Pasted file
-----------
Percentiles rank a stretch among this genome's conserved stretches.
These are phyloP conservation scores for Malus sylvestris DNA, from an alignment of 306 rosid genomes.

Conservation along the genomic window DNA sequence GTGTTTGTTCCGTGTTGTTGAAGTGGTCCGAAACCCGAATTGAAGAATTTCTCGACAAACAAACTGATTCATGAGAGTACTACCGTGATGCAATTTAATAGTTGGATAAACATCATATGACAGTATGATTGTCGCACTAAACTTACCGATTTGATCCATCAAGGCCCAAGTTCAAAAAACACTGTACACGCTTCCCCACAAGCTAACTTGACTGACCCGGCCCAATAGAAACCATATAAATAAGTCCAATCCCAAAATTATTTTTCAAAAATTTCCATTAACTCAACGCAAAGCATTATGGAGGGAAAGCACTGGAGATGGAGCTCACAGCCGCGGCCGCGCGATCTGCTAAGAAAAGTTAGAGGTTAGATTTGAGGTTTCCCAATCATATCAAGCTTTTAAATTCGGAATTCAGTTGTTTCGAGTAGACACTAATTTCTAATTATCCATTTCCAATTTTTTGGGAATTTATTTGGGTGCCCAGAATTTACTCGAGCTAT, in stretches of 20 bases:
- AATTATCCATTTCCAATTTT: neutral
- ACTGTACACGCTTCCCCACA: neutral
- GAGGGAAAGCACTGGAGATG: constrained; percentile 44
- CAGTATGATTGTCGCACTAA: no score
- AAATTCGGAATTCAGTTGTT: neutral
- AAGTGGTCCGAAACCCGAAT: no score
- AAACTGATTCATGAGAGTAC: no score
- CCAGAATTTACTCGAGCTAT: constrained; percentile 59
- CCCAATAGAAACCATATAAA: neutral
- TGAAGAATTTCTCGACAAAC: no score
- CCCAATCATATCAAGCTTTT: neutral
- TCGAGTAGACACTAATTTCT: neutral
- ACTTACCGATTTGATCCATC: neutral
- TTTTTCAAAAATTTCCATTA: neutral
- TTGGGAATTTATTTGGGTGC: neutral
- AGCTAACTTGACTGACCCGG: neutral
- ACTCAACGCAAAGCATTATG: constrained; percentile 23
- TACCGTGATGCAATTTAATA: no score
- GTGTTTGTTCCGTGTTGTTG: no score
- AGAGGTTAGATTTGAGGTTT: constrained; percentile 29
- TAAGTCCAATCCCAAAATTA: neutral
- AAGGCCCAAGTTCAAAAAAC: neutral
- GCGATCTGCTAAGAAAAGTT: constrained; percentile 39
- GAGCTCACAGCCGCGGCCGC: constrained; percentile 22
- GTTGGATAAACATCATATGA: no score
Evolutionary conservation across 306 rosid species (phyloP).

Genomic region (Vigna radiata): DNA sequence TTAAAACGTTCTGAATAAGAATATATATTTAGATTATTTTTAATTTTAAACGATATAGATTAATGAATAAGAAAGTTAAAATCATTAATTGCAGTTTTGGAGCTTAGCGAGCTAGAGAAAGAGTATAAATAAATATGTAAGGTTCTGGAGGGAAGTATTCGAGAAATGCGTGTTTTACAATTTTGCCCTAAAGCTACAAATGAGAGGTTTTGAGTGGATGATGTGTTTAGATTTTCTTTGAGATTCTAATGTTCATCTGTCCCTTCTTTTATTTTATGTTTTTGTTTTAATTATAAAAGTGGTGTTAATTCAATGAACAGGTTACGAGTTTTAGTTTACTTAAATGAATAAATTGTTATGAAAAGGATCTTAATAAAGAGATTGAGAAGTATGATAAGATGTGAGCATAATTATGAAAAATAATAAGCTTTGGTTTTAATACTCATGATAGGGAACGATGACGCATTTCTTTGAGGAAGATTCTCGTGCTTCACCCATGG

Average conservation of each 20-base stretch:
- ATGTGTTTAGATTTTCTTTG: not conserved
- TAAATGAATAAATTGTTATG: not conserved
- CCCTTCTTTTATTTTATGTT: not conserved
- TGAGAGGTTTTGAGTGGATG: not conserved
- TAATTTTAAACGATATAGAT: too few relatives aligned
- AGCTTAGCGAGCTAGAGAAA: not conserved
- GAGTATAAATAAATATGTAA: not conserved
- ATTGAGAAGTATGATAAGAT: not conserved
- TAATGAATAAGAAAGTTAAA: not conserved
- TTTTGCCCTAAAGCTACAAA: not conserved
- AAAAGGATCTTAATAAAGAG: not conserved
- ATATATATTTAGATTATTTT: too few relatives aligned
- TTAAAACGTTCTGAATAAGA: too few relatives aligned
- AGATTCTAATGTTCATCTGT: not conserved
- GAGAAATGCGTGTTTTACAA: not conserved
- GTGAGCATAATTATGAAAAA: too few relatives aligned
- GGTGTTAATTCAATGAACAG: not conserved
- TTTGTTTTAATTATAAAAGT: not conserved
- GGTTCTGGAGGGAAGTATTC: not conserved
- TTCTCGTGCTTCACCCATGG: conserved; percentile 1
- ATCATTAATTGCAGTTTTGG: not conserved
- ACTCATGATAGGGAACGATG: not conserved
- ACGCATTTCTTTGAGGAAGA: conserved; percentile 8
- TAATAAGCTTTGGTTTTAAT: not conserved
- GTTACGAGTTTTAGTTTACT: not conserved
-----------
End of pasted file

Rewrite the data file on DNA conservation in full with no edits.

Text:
Percentiles rank a stretch among this genome's conserved stretches.
These are phyloP conservation scores for Malus sylvestris DNA, from an alignment of 306 rosid genomes.

Conservation along the genomic window DNA sequence GTGTTTGTTCCGTGTTGTTGAAGTGGTCCGAAACCCGAATTGAAGAATTTCTCGACAAACAAACTGATTCATGAGAGTACTACCGTGATGCAATTTAATAGTTGGATAAACATCATATGACAGTATGATTGTCGCACTAAACTTACCGATTTGATCCATCAAGGCCCAAGTTCAAAAAACACTGTACACGCTTCCCCACAAGCTAACTTGACTGACCCGGCCCAATAGAAACCATATAAATAAGTCCAATCCCAAAATTATTTTTCAAAAATTTCCATTAACTCAACGCAAAGCATTATGGAGGGAAAGCACTGGAGATGGAGCTCACAGCCGCGGCCGCGCGATCTGCTAAGAAAAGTTAGAGGTTAGATTTGAGGTTTCCCAATCATATCAAGCTTTTAAATTCGGAATTCAGTTGTTTCGAGTAGACACTAATTTCTAATTATCCATTTCCAATTTTTTGGGAATTTATTTGGGTGCCCAGAATTTACTCGAGCTAT, in stretches of 20 bases:
- AATTATCCATTTCCAATTTT: neutral
- ACTGTACACGCTTCCCCACA: neutral
- GAGGGAAAGCACTGGAGATG: constrained; percentile 44
- CAGTATGATTGTCGCACTAA: no score
- AAATTCGGAATTCAGTTGTT: neutral
- AAGTGGTCCGAAACCCGAAT: no score
- AAACTGATTCATGAGAGTAC: no score
- CCAGAATTTACTCGAGCTAT: constrained; percentile 59
- CCCAATAGAAACCATATAAA: neutral
- TGAAGAATTTCTCGACAAAC: no score
- CCCAATCATATCAAGCTTTT: neutral
- TCGAGTAGACACTAATTTCT: neutral
- ACTTACCGATTTGATCCATC: neutral
- TTTTTCAAAAATTTCCATTA: neutral
- TTGGGAATTTATTTGGGTGC: neutral
- AGCTAACTTGACTGACCCGG: neutral
- ACTCAACGCAAAGCATTATG: constrained; percentile 23
- TACCGTGATGCAATTTAATA: no score
- GTGTTTGTTCCGTGTTGTTG: no score
- AGAGGTTAGATTTGAGGTTT: constrained; percentile 29
- TAAGTCCAATCCCAAAATTA: neutral
- AAGGCCCAAGTTCAAAAAAC: neutral
- GCGATCTGCTAAGAAAAGTT: constrained; percentile 39
- GAGCTCACAGCCGCGGCCGC: constrained; percentile 22
- GTTGGATAAACATCATATGA: no score
Evolutionary conservation across 306 rosid species (phyloP).

Genomic region (Vigna radiata): DNA sequence TTAAAACGTTCTGAATAAGAATATATATTTAGATTATTTTTAATTTTAAACGATATAGATTAATGAATAAGAAAGTTAAAATCATTAATTGCAGTTTTGGAGCTTAGCGAGCTAGAGAAAGAGTATAAATAAATATGTAAGGTTCTGGAGGGAAGTATTCGAGAAATGCGTGTTTTACAATTTTGCCCTAAAGCTACAAATGAGAGGTTTTGAGTGGATGATGTGTTTAGATTTTCTTTGAGATTCTAATGTTCATCTGTCCCTTCTTTTATTTTATGTTTTTGTTTTAATTATAAAAGTGGTGTTAATTCAATGAACAGGTTACGAGTTTTAGTTTACTTAAATGAATAAATTGTTATGAAAAGGATCTTAATAAAGAGATTGAGAAGTATGATAAGATGTGAGCATAATTATGAAAAATAATAAGCTTTGGTTTTAATACTCATGATAGGGAACGATGACGCATTTCTTTGAGGAAGATTCTCGTGCTTCACCCATGG

Average conservation of each 20-base stretch:
- ATGTGTTTAGATTTTCTTTG: not conserved
- TAAATGAATAAATTGTTATG: not conserved
- CCCTTCTTTTATTTTATGTT: not conserved
- TGAGAGGTTTTGAGTGGATG: not conserved
- TAATTTTAAACGATATAGAT: too few relatives aligned
- AGCTTAGCGAGCTAGAGAAA: not conserved
- GAGTATAAATAAATATGTAA: not conserved
- ATTGAGAAGTATGATAAGAT: not conserved
- TAATGAATAAGAAAGTTAAA: not conserved
- TTTTGCCCTAAAGCTACAAA: not conserved
- AAAAGGATCTTAATAAAGAG: not conserved
- ATATATATTTAGATTATTTT: too few relatives aligned
- TTAAAACGTTCTGAATAAGA: too few relatives aligned
- AGATTCTAATGTTCATCTGT: not conserved
- GAGAAATGCGTGTTTTACAA: not conserved
- GTGAGCATAATTATGAAAAA: too few relatives aligned
- GGTGTTAATTCAATGAACAG: not conserved
- TTTGTTTTAATTATAAAAGT: not conserved
- GGTTCTGGAGGGAAGTATTC: not conserved
- TTCTCGTGCTTCACCCATGG: conserved; percentile 1
- ATCATTAATTGCAGTTTTGG: not conserved
- ACTCATGATAGGGAACGATG: not conserved
- ACGCATTTCTTTGAGGAAGA: conserved; percentile 8
- TAATAAGCTTTGGTTTTAAT: not conserved
- GTTACGAGTTTTAGTTTACT: not conserved